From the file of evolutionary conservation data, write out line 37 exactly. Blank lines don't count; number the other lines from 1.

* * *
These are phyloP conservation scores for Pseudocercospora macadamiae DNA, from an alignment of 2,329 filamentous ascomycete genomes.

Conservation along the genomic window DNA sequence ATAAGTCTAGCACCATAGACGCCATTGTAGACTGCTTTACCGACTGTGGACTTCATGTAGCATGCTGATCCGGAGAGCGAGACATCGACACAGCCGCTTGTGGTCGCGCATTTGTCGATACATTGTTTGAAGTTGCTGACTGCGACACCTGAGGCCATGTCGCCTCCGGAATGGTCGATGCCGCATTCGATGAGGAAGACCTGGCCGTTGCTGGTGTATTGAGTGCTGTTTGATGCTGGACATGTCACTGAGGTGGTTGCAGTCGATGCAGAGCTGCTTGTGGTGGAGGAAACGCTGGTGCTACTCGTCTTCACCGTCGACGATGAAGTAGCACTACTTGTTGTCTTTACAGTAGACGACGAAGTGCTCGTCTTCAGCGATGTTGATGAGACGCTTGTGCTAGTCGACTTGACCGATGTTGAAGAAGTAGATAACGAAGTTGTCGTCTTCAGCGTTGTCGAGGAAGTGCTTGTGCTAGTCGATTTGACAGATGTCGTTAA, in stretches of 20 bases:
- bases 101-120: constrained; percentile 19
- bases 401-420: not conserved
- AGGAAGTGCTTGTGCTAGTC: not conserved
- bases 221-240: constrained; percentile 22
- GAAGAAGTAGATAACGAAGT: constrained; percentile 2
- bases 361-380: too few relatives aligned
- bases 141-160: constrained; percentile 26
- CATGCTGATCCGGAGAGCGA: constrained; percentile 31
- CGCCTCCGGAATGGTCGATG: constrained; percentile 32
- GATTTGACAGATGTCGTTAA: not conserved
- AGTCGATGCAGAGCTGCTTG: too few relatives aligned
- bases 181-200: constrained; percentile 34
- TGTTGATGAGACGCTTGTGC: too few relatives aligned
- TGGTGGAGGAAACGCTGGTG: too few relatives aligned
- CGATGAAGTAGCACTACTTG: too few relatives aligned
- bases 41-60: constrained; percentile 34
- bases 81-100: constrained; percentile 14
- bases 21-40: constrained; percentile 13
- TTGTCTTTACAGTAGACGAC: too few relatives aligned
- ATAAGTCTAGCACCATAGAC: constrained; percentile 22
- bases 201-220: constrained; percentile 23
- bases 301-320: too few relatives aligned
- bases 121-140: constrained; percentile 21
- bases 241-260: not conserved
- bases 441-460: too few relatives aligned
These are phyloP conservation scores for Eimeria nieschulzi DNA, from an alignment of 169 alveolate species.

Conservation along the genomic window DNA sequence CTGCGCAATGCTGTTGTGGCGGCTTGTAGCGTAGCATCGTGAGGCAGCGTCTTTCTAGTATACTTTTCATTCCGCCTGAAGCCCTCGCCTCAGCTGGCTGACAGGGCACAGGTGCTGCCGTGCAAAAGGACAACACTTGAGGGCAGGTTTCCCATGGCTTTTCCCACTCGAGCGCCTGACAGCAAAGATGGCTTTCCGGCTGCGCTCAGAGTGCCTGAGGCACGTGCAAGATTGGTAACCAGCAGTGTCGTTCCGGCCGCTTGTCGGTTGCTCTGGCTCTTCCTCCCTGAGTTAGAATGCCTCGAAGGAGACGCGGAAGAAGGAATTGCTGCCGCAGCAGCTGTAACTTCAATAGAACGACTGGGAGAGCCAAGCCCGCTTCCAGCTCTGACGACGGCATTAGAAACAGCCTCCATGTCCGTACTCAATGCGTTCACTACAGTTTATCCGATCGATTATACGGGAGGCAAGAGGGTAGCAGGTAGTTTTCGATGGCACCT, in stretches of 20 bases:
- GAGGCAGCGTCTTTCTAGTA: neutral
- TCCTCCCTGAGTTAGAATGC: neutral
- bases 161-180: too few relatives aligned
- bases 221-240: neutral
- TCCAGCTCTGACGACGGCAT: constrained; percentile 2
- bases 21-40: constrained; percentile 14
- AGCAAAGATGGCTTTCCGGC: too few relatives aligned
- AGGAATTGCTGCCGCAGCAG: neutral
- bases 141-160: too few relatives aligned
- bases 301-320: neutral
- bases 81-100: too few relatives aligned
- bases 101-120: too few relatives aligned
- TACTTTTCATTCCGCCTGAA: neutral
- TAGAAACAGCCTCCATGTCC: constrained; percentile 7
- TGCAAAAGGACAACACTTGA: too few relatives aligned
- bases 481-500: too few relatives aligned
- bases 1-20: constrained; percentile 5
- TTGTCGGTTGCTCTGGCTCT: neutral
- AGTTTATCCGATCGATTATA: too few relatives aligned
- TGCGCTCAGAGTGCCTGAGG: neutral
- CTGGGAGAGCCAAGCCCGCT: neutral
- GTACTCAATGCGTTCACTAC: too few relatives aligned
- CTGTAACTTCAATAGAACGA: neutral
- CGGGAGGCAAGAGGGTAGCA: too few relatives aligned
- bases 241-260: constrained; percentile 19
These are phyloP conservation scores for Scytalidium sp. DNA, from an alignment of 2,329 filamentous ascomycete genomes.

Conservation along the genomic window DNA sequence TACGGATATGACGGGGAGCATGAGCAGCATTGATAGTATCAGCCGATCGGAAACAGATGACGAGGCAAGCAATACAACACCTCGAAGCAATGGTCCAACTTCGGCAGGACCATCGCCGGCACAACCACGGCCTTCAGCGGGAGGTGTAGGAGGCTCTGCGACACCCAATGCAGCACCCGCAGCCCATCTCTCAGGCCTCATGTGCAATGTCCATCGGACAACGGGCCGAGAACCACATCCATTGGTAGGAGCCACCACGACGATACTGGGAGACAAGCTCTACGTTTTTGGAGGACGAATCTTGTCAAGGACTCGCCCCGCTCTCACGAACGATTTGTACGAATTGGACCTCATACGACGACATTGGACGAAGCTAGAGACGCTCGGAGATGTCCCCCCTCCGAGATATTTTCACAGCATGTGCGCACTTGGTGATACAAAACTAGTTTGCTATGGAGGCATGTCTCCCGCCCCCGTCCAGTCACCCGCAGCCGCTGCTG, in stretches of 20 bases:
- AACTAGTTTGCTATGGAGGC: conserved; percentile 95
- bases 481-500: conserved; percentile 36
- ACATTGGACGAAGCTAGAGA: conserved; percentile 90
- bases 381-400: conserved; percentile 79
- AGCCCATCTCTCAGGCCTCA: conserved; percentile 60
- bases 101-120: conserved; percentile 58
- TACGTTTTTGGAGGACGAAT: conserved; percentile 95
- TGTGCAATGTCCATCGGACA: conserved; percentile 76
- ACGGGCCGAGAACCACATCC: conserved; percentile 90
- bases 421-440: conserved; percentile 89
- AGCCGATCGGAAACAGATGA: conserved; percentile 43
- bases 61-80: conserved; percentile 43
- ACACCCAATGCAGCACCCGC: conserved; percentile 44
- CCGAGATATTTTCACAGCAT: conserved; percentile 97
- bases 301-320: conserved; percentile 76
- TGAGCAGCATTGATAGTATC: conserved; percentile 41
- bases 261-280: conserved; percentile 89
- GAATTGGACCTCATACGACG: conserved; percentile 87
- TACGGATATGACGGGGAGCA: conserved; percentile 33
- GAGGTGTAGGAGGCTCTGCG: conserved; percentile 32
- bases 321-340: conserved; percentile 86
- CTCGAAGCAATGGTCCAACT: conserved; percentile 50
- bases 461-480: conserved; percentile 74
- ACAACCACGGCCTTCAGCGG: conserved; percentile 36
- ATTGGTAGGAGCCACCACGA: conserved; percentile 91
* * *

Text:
- AGGAATTGCTGCCGCAGCAG: neutral